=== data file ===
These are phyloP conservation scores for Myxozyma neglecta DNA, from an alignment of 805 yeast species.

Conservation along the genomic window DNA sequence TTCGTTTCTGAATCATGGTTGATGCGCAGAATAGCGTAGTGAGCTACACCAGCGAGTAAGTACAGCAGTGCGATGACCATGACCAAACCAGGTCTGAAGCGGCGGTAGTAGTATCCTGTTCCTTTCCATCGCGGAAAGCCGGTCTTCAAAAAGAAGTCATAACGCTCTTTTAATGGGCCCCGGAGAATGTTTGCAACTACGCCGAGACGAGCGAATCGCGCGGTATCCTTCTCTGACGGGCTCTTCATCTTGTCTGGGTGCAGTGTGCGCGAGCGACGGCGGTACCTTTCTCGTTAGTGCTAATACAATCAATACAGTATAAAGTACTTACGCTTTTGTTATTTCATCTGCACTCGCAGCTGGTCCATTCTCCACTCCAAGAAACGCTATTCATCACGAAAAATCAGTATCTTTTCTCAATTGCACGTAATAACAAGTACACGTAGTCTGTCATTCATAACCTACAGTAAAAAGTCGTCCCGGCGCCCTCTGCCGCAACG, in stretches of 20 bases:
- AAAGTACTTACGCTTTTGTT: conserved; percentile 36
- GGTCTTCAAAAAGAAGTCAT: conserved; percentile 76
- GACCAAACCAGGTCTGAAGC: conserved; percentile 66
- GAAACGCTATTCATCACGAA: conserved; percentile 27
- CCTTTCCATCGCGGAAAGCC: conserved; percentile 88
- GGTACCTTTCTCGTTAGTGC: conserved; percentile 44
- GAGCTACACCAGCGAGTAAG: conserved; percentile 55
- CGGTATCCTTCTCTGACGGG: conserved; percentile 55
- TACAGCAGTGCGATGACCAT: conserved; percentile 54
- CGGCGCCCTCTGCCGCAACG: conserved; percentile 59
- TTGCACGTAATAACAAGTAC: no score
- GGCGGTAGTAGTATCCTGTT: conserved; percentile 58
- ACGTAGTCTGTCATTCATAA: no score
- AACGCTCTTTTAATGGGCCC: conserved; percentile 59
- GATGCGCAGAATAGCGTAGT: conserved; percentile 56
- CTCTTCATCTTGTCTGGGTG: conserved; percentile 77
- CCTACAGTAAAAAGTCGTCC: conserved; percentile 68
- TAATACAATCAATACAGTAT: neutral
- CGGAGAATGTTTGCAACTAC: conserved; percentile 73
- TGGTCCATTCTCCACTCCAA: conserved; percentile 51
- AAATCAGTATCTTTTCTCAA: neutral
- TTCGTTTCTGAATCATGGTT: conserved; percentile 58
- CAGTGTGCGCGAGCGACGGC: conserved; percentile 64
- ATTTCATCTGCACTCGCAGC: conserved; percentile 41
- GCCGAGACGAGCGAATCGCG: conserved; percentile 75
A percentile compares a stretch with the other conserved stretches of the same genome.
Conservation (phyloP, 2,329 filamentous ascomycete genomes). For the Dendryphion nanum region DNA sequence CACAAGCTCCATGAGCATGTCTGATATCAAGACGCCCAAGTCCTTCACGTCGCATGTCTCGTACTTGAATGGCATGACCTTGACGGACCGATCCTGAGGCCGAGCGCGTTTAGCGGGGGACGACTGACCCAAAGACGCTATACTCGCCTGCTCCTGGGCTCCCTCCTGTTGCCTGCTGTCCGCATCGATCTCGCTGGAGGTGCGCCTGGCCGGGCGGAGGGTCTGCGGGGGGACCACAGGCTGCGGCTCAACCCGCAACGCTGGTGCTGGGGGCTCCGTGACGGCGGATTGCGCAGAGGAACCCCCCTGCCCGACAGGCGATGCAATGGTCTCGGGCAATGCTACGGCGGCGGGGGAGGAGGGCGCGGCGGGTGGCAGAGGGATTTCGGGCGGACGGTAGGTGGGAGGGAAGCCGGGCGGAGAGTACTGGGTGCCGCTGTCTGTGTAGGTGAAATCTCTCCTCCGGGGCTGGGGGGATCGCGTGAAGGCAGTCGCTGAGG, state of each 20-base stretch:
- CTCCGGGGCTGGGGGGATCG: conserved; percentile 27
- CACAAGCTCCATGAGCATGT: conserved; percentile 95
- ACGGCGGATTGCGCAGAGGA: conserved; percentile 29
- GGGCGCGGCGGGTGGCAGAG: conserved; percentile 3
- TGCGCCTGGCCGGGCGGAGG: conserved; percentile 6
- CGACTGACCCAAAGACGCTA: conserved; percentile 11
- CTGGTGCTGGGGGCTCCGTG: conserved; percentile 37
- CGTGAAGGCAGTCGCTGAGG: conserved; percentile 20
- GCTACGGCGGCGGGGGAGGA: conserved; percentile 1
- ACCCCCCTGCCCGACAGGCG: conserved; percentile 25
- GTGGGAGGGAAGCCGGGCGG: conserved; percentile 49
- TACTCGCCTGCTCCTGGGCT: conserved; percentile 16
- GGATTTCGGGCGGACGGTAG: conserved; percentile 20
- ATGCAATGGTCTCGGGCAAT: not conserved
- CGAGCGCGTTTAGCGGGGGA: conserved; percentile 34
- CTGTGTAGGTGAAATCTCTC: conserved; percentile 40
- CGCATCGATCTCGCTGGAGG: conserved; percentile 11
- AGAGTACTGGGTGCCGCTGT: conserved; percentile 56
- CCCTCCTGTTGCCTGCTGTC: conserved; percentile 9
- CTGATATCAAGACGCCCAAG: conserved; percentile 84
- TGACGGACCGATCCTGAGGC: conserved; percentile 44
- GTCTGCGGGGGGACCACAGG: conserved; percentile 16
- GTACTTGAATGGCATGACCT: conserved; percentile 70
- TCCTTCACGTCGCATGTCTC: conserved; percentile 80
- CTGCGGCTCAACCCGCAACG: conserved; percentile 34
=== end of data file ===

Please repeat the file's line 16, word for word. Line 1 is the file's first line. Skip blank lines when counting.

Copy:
- AACGCTCTTTTAATGGGCCC: conserved; percentile 59